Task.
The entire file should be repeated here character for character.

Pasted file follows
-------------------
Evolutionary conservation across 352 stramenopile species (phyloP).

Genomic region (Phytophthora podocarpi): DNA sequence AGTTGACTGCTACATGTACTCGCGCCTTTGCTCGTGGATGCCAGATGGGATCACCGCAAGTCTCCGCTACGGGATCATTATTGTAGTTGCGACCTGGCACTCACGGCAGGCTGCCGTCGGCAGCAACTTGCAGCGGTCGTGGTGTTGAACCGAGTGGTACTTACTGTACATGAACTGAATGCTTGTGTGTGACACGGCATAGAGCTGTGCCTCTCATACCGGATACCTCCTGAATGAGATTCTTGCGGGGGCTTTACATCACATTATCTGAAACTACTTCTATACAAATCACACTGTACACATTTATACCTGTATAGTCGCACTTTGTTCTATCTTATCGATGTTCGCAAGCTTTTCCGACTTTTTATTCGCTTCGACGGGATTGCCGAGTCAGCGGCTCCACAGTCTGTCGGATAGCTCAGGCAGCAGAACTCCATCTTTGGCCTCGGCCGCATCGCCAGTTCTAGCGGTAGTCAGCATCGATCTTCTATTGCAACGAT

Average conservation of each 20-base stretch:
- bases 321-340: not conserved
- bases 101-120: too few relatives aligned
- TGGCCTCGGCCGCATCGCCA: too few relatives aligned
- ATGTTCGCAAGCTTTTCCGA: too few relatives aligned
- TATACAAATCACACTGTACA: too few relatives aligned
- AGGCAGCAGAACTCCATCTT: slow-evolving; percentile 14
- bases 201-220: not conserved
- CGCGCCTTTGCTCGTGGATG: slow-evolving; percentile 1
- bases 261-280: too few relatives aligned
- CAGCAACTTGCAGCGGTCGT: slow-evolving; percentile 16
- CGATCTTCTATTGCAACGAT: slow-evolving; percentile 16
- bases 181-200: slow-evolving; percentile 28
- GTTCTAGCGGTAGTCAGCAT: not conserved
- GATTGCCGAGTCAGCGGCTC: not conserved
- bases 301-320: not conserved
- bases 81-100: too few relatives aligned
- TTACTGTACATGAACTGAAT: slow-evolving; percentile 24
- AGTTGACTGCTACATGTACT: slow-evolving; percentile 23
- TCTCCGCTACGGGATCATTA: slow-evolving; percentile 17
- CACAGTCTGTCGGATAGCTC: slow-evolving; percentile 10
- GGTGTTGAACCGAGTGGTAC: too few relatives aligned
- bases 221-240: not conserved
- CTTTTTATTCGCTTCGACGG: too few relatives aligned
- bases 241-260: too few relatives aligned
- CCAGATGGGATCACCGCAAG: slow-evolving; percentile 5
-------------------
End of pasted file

Evolutionary conservation across 352 stramenopile species (phyloP).

Genomic region (Phytophthora podocarpi): DNA sequence AGTTGACTGCTACATGTACTCGCGCCTTTGCTCGTGGATGCCAGATGGGATCACCGCAAGTCTCCGCTACGGGATCATTATTGTAGTTGCGACCTGGCACTCACGGCAGGCTGCCGTCGGCAGCAACTTGCAGCGGTCGTGGTGTTGAACCGAGTGGTACTTACTGTACATGAACTGAATGCTTGTGTGTGACACGGCATAGAGCTGTGCCTCTCATACCGGATACCTCCTGAATGAGATTCTTGCGGGGGCTTTACATCACATTATCTGAAACTACTTCTATACAAATCACACTGTACACATTTATACCTGTATAGTCGCACTTTGTTCTATCTTATCGATGTTCGCAAGCTTTTCCGACTTTTTATTCGCTTCGACGGGATTGCCGAGTCAGCGGCTCCACAGTCTGTCGGATAGCTCAGGCAGCAGAACTCCATCTTTGGCCTCGGCCGCATCGCCAGTTCTAGCGGTAGTCAGCATCGATCTTCTATTGCAACGAT

Average conservation of each 20-base stretch:
- bases 321-340: not conserved
- bases 101-120: too few relatives aligned
- TGGCCTCGGCCGCATCGCCA: too few relatives aligned
- ATGTTCGCAAGCTTTTCCGA: too few relatives aligned
- TATACAAATCACACTGTACA: too few relatives aligned
- AGGCAGCAGAACTCCATCTT: slow-evolving; percentile 14
- bases 201-220: not conserved
- CGCGCCTTTGCTCGTGGATG: slow-evolving; percentile 1
- bases 261-280: too few relatives aligned
- CAGCAACTTGCAGCGGTCGT: slow-evolving; percentile 16
- CGATCTTCTATTGCAACGAT: slow-evolving; percentile 16
- bases 181-200: slow-evolving; percentile 28
- GTTCTAGCGGTAGTCAGCAT: not conserved
- GATTGCCGAGTCAGCGGCTC: not conserved
- bases 301-320: not conserved
- bases 81-100: too few relatives aligned
- TTACTGTACATGAACTGAAT: slow-evolving; percentile 24
- AGTTGACTGCTACATGTACT: slow-evolving; percentile 23
- TCTCCGCTACGGGATCATTA: slow-evolving; percentile 17
- CACAGTCTGTCGGATAGCTC: slow-evolving; percentile 10
- GGTGTTGAACCGAGTGGTAC: too few relatives aligned
- bases 221-240: not conserved
- CTTTTTATTCGCTTCGACGG: too few relatives aligned
- bases 241-260: too few relatives aligned
- CCAGATGGGATCACCGCAAG: slow-evolving; percentile 5